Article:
Gus Hansen’s back at it, barely a year since he quit. Winamax users can enjoy DFS legally in the coming soccer season. William Hill may be out, but Rank hasn’t turned its back on 888 yet. And more.
That masochistic itch
Earlier this week, we took at a look at Fedor Holz’s recent Super High Roller win, pointing out the humor in it since just a month before, at the WSOP, Holz had claimed he was retiring from poker. He’s not the only one who’s had a hard time staying away from the tables, however. Gus Hansen has done better, staying away for more like a year than Holz’s month, but that’s understandable given that their reasons for hanging up the gloves were very different. Holz felt he’d won enough and wanted to pursue other things, while Hansen had suffered a couple of years of huge losses, and decided it was time to admit he could not longer compete with the best of the best.
There has to be an element of masochism involved, then, in Hansen’s decision to return not just to poker, but to the ultra high-stakes mixed games; if you feel you can’t keep up with the game’s top talents, that’s not the place you want to go to avoid them… but then again, Hansen has admitted in the past that he’s “terrible at table selection.”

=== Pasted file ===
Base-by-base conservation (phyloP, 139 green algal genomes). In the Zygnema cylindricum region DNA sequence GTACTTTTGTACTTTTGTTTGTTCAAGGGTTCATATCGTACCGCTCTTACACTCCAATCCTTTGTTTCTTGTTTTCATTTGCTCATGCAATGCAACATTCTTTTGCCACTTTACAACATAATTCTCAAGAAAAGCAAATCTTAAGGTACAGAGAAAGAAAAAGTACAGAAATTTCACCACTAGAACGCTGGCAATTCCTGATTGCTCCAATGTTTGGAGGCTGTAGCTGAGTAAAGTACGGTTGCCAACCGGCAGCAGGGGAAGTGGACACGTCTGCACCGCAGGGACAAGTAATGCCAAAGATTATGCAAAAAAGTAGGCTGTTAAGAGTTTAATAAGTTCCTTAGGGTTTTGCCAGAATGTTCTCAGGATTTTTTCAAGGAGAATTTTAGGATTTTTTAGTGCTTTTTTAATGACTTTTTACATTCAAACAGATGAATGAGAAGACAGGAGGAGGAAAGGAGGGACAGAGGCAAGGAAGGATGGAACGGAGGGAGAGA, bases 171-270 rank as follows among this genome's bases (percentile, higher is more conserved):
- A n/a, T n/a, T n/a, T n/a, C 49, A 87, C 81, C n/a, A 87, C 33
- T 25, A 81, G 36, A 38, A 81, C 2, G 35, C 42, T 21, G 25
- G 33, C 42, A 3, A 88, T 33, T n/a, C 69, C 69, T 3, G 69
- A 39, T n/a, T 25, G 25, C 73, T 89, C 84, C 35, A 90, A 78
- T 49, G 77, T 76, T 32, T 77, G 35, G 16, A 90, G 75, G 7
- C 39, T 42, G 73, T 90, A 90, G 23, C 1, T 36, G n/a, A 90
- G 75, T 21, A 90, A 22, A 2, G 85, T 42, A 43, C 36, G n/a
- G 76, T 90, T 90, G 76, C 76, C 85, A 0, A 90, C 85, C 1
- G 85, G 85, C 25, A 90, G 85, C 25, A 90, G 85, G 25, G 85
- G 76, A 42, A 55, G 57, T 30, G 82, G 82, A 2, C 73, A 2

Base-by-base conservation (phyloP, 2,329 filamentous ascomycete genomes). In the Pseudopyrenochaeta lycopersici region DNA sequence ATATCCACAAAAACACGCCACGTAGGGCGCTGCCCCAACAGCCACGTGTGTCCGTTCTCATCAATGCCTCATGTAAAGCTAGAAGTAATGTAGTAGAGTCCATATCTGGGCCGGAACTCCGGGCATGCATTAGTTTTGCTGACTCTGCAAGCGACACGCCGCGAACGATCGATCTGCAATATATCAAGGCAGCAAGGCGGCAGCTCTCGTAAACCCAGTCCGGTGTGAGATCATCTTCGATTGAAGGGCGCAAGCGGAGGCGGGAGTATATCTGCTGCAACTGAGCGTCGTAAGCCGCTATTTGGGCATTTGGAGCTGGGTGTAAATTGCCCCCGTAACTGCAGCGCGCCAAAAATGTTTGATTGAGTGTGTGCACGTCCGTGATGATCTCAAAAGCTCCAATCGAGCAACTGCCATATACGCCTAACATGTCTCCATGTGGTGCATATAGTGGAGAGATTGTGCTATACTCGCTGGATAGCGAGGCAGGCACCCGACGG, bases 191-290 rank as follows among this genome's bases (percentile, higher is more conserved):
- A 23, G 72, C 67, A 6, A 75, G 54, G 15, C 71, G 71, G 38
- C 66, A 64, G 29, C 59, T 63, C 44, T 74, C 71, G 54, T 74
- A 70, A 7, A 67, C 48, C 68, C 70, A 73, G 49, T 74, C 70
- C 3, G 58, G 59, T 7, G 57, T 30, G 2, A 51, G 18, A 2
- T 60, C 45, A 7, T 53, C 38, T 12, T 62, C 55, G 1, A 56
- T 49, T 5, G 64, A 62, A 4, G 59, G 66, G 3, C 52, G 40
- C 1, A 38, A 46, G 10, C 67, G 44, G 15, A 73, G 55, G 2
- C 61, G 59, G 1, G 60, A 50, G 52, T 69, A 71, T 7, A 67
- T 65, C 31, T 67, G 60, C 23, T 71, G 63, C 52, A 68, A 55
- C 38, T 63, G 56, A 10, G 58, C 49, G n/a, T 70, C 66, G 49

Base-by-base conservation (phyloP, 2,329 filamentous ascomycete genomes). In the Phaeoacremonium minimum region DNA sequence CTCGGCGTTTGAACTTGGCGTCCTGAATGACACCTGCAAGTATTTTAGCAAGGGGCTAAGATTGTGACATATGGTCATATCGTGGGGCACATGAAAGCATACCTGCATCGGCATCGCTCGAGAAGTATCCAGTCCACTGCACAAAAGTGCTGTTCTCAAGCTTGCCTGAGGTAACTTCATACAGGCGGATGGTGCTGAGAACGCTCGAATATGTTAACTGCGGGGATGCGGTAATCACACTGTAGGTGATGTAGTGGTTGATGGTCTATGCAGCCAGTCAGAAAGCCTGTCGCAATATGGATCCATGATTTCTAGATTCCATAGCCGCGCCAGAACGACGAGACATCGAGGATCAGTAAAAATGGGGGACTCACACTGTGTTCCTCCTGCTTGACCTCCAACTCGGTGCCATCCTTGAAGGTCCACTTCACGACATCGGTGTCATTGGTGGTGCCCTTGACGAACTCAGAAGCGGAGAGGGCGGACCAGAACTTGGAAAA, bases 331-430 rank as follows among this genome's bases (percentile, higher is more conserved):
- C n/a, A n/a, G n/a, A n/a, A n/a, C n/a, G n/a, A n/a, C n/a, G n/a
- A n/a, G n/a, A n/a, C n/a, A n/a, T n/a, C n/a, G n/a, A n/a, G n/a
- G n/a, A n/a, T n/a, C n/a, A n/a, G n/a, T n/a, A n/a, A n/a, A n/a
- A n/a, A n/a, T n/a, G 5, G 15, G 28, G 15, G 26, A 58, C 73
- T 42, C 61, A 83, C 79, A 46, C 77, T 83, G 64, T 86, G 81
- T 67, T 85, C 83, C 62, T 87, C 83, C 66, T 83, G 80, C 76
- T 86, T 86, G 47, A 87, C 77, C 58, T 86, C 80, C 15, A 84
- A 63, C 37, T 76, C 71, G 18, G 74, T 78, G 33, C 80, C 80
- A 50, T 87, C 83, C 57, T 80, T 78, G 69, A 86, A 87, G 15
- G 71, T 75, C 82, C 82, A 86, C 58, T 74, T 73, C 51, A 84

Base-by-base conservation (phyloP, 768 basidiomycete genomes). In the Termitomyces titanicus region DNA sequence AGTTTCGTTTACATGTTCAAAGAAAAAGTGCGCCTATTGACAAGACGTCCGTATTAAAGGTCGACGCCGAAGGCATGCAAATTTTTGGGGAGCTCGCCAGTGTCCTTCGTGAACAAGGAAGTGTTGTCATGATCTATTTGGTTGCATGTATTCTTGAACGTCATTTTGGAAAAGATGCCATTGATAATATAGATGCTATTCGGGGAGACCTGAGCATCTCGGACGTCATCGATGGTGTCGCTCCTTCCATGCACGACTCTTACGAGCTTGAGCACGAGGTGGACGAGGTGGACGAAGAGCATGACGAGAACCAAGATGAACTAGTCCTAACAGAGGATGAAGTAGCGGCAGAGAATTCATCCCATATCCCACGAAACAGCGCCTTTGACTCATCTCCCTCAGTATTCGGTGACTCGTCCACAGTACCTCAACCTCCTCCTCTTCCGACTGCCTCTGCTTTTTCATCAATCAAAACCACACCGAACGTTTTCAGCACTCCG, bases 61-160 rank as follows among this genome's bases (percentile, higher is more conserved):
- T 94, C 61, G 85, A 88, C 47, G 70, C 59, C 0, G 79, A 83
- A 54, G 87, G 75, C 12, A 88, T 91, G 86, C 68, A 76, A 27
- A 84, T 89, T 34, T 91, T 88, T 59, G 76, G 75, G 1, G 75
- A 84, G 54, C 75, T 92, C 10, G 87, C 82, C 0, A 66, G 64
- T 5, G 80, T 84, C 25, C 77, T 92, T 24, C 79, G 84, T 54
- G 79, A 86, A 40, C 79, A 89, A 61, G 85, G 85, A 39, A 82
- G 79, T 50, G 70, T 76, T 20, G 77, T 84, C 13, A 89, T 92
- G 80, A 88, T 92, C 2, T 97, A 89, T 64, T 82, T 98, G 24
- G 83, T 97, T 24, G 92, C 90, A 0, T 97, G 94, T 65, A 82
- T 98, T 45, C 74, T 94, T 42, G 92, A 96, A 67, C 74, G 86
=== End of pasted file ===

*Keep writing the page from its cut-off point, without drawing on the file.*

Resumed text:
– A total of five people now face felony charges in an Arizona poker room raid. Commercial gambling is illegal in the state, except for tribal casinos.
– Daily fantasy sports have been regulated in France, and the just-started Ligue 1 season is the first opportunity for sites to offer DFS to their customers, with Winamax being the first to take advantage.
– Things continue to be more of a slog for DFS in the US, and the debate’s become quite acrimonious. Someone here at PartTimePoker, posting under the generic “Staff” account has had a few words to say about DFS supporters and their ability to handle criticism.
– William Hill has firmly rejected the proposal for a three-way merger with Rank and 888 Holdings, but the latter two haven’t taken the possibility of a two-way deal off the table quite yet.
– After a long hiatus, I took up my Beyond Poker column again, reviewing another minimalist, bluffing-based card game, called Coup.